The noradrenergic system continues to be an important target in the development of new therapies for anxiety disorders because of its critical role in the modulation of emotional state and regulation of arousal and stress responses. Synthetic cannabinoid receptor agonists/antagonists and compounds targeting endocannabinoid synthesis/metabolism in brain have received widespread attention as these approaches may hold some therapeutic potential for psychiatric disorders. Over the prior funding period, we demonstrated that the coeruleo-cortical pathway is an important target of cannabinoid actions. We provided evidence that, under basal conditions, exposure to a synthetic cannabinoid receptor agonist increases anxiety- like behaviors that correlate with increases in multiple indices of brain noradrenergic activity. We also provided the first evidence of alterations in expression levels for several adrenergic receptor subtypes in cortical and limbic areas following acute and repeated exposure to cannabinoid receptor agonists. Finally, we established that noradrenergic transmission in limbic circuitry is critical for selected cannabinoi-induced behaviors. In the competing renewal application, circuit and cellular level studies are proposed to refine our model of how the noradrenergic system is regulated by the endocannabinoid system under conditions of stress.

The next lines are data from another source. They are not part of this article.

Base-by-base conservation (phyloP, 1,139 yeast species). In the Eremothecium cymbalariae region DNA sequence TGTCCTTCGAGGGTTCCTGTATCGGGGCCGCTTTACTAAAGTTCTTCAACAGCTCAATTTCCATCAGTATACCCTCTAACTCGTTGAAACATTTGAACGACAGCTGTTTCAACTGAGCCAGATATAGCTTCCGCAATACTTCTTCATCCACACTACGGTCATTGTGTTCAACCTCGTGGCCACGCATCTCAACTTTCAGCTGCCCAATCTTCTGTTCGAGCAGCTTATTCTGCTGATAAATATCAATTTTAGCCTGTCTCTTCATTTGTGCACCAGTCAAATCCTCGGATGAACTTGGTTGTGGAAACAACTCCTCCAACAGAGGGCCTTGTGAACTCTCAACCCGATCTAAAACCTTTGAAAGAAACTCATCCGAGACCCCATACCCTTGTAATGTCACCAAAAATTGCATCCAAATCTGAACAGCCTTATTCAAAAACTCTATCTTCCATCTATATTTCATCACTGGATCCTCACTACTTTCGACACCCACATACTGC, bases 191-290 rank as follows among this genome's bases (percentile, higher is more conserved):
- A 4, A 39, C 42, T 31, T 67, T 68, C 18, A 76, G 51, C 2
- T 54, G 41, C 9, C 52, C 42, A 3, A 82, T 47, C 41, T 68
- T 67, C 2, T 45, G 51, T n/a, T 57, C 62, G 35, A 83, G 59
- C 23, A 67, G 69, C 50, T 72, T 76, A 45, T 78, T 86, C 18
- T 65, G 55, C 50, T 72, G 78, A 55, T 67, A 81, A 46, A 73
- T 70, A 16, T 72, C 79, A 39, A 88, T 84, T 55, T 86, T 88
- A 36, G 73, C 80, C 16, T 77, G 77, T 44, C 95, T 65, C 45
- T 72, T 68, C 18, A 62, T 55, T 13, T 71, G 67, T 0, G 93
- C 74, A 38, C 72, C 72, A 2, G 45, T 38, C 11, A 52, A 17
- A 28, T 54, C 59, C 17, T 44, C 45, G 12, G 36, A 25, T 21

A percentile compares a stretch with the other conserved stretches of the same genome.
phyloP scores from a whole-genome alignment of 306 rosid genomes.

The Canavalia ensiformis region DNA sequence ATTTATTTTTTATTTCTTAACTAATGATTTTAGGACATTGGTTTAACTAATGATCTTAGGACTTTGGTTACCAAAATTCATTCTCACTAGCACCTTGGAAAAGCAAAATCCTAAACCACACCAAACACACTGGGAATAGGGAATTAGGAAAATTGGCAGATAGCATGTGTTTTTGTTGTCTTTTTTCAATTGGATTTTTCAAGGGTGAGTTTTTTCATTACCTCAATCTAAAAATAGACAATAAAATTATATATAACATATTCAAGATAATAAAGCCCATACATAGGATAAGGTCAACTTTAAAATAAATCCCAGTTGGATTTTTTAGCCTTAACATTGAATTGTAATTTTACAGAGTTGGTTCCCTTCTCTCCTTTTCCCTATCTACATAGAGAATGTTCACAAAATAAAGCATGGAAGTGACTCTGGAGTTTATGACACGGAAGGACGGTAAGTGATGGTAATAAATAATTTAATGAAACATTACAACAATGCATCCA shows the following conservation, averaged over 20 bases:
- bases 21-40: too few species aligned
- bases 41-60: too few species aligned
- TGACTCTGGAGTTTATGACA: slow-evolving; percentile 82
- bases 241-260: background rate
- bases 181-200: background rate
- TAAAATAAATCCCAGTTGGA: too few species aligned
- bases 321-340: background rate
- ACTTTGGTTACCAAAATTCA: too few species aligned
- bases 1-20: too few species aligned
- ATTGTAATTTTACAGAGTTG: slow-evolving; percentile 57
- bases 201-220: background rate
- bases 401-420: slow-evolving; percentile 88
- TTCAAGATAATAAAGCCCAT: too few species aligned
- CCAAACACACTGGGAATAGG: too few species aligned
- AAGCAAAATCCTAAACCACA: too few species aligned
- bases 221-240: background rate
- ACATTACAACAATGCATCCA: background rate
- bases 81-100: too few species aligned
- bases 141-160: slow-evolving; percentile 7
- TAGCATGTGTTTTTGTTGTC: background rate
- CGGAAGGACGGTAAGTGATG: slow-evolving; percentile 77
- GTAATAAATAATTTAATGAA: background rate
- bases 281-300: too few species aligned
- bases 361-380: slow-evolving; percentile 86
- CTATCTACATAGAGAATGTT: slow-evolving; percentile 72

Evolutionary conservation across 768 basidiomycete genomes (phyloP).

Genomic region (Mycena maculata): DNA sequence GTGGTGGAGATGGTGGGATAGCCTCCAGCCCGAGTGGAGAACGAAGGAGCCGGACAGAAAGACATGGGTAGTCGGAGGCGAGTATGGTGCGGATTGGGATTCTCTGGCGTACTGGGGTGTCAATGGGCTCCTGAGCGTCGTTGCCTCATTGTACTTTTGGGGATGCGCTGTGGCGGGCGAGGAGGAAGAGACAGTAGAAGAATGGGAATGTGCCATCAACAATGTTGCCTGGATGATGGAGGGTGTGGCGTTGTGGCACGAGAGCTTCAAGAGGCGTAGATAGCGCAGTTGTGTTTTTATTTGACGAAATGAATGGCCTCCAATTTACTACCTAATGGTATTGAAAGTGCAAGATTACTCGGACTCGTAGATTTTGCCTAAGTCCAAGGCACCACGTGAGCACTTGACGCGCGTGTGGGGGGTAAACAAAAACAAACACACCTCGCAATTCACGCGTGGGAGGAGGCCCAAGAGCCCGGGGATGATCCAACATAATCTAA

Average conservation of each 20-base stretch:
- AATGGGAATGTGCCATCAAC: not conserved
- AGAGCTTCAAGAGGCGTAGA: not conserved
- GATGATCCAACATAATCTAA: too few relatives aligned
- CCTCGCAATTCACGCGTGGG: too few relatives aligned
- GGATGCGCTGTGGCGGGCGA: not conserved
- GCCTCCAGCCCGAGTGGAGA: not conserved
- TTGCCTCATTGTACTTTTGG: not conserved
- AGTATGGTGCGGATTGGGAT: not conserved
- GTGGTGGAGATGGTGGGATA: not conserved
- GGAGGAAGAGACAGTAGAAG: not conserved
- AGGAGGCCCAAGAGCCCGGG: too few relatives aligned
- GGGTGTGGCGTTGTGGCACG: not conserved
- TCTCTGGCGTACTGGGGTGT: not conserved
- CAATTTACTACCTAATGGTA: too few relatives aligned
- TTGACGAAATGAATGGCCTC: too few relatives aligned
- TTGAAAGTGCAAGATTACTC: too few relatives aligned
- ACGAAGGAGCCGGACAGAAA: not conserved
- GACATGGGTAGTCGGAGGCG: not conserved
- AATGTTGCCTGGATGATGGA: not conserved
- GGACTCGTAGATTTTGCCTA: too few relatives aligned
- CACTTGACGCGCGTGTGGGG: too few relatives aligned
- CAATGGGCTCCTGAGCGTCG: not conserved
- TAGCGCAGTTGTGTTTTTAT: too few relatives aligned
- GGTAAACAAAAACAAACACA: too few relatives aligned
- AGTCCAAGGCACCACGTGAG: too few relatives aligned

AIM 1 will define how molecular elements of the endocannabinoid system are positioned to impact the coeruleo-cortical pathway.
AIM 2 builds on studies in AIM 1 by investigating the regulation of cortical endocannabinoid levels by noradrenergic circuitry.
AIM 3 will determine if deletion of the cannabinoid type 1 receptor alters molecular and electrophysiological indices of noradrenergic activity. Finally, AIM 4 will identify stress-induced molecular and cellular adaptations in cannabinoid modulation of the coeruleo-cortical pathway. Understanding the nature of state dependent alterations of this integrative system may provide a novel substrate for the treatment of stress-induced anxiety disorders.

Public Health Relevance

The noradrenergic system continues to be an important target in the development of new therapies for psychiatric disorders because of its critical role in the modulation of emotional state and regulation of arousal and stress responses. The proposed preclinical studies will advance our knowledge regarding the interaction of the endocannabinoid system with noradrenergic brain circuitry. Understanding the interaction of this integrative system will contribute to the development of improved therapies for stress-induced anxiety disorders.

Agency
National Institute of Health (NIH)
Institute
National Institute on Drug Abuse (NIDA)
Type
Research Project (R01)
Project #
3R01DA020129-07S1
Application #
8739959
Study Section
Neuroendocrinology, Neuroimmunology, Rhythms and Sleep Study Section (NNRS)
Program Officer
Pilotte, Nancy S
Project Start
2005-04-01
Project End
2018-02-28
Budget Start
2014-04-01
Budget End
2015-02-28
Support Year
7
Fiscal Year
2014
Total Cost
$141,624
Indirect Cost
$49,958
Name
Drexel University
Department
Pharmacology
Type
Schools of Medicine
DUNS #
002604817
City
Philadelphia
State
PA
Country
United States
Zip Code
19104
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